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Analysis

How finding & supporting real news is like voting

Misinformation also isn't going away, but we have a great defense

We're awash this year in a sea of propaganda and misinformation. Fake news sites, false reports, news-like stories selected and spun not to make us smarter, but to make us hate, to steer us toward supporting someone else's cause.

Recent reports sound a tsunami alert to the rising tide of the fake and the false. According to The New York Times, at least 1,300 political propaganda sites have sprung up — mimicking local news but serving up spin directed by PR and political operatives far from the hometowns named on their front pages — while false reports written in Spanish are flooding social media to pit Latinos and Blacks against each other. Facebook fiddled with the algorithms that determine what you get to see in your news feed, boosting conservative news and diminishing progressive sources, as reported by The Wall Street Journal. As private social media companies become censors of our public dialogue, the Economist reports, conservatives also fear being muzzled.

Fortunately, we are not powerless against misinformation or the manipulation of our news choices.

As consumers, we have the ultimate defense: credible news. We can find real news, follow it and support it.

The good options are growing. We're entering a golden age of grassroots, public service journalism. More than 300 nonprofit, nonpartisan news sites cover the U.S., beholden to no one but the people they report for, responsible for public service rather than profit. Individuals giving small amounts to support these newsrooms generated more than $100 million for them over the last four years through the annual NewsMatch campaign, the largest grassroots campaign for news.

This is news for the people, with the people.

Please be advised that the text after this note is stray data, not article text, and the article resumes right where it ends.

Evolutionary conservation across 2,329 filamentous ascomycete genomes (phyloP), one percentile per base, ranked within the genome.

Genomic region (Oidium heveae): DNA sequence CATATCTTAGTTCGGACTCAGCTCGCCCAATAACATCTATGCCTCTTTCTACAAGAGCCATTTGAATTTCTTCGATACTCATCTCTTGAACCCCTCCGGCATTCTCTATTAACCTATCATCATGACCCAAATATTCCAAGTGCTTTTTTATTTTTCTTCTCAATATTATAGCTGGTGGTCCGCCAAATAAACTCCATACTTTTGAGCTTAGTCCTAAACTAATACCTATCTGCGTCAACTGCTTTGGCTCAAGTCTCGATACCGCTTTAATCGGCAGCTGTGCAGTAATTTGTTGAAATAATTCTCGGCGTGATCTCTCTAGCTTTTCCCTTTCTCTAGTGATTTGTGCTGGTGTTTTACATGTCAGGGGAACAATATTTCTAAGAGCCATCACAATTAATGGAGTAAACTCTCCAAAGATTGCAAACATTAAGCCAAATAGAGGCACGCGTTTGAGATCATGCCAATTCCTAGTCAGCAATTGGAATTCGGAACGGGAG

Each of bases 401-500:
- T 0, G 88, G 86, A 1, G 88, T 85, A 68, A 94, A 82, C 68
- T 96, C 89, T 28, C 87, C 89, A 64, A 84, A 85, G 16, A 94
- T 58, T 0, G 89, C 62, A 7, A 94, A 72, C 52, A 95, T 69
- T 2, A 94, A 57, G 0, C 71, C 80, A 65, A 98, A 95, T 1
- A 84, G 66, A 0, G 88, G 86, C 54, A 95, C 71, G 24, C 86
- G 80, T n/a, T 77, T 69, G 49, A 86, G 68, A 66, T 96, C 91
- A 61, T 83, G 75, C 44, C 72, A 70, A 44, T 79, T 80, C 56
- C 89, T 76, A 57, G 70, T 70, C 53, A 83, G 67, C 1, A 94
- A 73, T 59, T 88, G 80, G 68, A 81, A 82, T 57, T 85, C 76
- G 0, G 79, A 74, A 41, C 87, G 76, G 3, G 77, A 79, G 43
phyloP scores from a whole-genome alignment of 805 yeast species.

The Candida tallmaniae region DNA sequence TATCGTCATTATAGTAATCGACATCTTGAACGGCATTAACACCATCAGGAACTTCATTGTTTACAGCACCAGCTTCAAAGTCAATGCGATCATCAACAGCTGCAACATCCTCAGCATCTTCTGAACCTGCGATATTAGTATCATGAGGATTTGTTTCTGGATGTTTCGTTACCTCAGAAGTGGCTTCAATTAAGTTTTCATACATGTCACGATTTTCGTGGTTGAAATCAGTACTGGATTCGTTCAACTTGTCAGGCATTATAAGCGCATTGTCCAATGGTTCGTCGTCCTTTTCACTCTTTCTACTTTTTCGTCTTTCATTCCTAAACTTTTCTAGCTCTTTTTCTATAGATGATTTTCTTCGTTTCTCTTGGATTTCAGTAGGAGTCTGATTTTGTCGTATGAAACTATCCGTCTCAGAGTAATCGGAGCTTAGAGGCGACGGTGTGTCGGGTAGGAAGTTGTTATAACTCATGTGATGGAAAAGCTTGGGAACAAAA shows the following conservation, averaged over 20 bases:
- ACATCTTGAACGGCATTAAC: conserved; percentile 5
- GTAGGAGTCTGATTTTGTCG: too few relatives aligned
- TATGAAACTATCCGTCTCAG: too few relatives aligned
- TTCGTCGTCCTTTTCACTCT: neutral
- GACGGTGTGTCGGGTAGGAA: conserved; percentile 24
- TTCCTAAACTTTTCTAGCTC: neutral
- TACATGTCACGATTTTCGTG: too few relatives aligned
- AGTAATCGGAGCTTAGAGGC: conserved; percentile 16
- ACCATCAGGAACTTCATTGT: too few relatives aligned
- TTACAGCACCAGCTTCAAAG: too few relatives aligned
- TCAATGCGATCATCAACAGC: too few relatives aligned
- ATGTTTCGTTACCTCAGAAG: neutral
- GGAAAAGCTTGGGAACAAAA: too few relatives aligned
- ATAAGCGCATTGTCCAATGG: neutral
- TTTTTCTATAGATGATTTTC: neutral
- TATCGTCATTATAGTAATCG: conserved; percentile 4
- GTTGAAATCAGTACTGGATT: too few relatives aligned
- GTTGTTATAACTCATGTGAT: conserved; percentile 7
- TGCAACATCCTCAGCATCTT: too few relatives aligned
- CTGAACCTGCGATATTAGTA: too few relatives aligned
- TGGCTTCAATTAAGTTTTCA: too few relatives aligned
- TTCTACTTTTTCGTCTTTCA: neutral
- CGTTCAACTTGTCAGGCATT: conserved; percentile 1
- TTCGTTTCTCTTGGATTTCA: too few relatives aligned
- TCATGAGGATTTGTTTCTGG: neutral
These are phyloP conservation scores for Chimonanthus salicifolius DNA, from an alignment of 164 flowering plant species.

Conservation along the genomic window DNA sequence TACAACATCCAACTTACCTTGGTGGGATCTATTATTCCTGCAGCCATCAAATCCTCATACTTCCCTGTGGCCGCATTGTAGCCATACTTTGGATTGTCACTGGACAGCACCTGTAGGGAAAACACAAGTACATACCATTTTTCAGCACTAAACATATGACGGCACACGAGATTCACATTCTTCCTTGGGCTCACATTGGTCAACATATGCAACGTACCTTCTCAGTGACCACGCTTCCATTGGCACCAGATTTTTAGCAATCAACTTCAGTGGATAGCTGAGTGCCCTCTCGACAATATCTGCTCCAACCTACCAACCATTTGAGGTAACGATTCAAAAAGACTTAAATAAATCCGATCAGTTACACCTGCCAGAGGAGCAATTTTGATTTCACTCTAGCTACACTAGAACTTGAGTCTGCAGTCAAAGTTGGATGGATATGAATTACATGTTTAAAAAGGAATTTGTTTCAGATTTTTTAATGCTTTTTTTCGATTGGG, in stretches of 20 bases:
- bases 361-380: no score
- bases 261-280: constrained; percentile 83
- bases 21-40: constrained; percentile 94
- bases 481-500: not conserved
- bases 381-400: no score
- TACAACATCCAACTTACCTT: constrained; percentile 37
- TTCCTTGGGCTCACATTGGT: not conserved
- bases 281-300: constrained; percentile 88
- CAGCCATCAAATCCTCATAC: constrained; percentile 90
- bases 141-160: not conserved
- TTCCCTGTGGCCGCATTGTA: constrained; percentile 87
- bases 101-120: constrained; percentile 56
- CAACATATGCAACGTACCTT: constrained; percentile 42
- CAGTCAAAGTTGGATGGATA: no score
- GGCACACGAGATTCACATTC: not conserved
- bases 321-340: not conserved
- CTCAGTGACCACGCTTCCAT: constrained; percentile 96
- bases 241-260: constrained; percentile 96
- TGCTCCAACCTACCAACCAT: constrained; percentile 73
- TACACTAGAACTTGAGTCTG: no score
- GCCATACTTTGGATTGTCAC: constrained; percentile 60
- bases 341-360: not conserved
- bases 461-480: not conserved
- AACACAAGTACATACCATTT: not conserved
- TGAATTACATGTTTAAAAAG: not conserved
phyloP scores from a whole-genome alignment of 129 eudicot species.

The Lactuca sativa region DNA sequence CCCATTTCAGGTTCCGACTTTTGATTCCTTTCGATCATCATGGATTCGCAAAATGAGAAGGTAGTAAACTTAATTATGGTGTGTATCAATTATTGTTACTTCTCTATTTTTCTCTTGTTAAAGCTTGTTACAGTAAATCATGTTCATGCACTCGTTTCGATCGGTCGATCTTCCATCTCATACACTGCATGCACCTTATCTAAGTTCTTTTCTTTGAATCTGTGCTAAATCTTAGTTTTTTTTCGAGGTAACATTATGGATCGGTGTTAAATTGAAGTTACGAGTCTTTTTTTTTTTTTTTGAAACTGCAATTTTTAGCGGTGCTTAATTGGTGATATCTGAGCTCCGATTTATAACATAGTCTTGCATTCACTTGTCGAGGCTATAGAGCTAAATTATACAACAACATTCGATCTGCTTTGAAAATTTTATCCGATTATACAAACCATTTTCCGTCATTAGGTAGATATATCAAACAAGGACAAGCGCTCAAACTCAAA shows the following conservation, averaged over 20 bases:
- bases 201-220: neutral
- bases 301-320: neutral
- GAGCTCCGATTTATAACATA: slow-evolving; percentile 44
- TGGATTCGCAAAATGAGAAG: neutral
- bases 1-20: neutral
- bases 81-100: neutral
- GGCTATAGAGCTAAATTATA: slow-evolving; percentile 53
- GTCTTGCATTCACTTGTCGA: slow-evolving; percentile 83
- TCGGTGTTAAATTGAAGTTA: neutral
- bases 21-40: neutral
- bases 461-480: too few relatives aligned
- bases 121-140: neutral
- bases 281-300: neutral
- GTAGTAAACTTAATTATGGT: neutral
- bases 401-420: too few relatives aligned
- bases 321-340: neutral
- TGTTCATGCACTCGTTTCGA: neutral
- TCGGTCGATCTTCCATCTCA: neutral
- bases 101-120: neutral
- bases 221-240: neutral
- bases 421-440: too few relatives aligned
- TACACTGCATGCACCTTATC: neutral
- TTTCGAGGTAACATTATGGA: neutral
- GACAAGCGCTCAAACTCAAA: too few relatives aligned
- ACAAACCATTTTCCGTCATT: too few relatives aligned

If that sounds patriotic, it is.

Finding and supporting real news is kind of like voting: it's one of the best ways each of us can support our own individual rights and pull our country and communities together. Where there is news, research has found the politics are less polarized, government finances stay out of debt, more people run for office, more of us vote. Our right to free speech is upheld, our governments are held accountable.

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If you're already supporting us, please encourage your friends, neighbors, colleagues and customers to help support quality local independent journalism.

It's not hard to find real news and make your own choices about it. If you want to dig deeper, the Trust Project, NewsGuard and all kinds of news literacy how-tos are online to help you. But three simple steps will take you a long way.

Go to the source. When you go directly to a news site, you're making your own news choices rather than being steered by social media or search engines that often manipulate your news consumption to make more money. Seek out the news sites you've come to trust, that cover your community or interest area. Go directly to their websites or mobile apps, sign up for their newsletters. Going direct also supports the coverage you value, much more than reading it on third-party site.

Click through. Chances are, you're still likely to come across a lot of news pushed to you on search and social platforms and apps. But however news finds you — Facebook, Twitter, Google, TikTok — click through! Get to the story's original source whenever you can. Be skeptical that you're getting a good selection of news served up to you on any platform.

Know the donors and owners. You should be able to easily identify any news site's donors or owners — usually in an "About" link. Most news nonprofits (like TucsonSentinel.com) list major donors or funders on their site. The nonprofits don't have "owners" but operate as trusts for public good. Commercial sites should make it easy to see who or what company owns the news site, and from that you usually can tell if a local site is locally run. News sites that list their donors, their board and executives, reporters' and editors' bios are even more trustworthy. That transparency says a lot about their commitment to making sure you can know who funds and produces their news.

These steps aren't full-proof, but they go a long way to helping find news we can trust.

Misinformation has been with us a long time. "Falsehood flies, and truth comes limping after," the great editor Jonathan Swift wrote. That was in 1710. .

Misinformation also isn't going away, but we have a great defense: real news.

Sue Cross is the executive director of the Institute for Nonprofit News.

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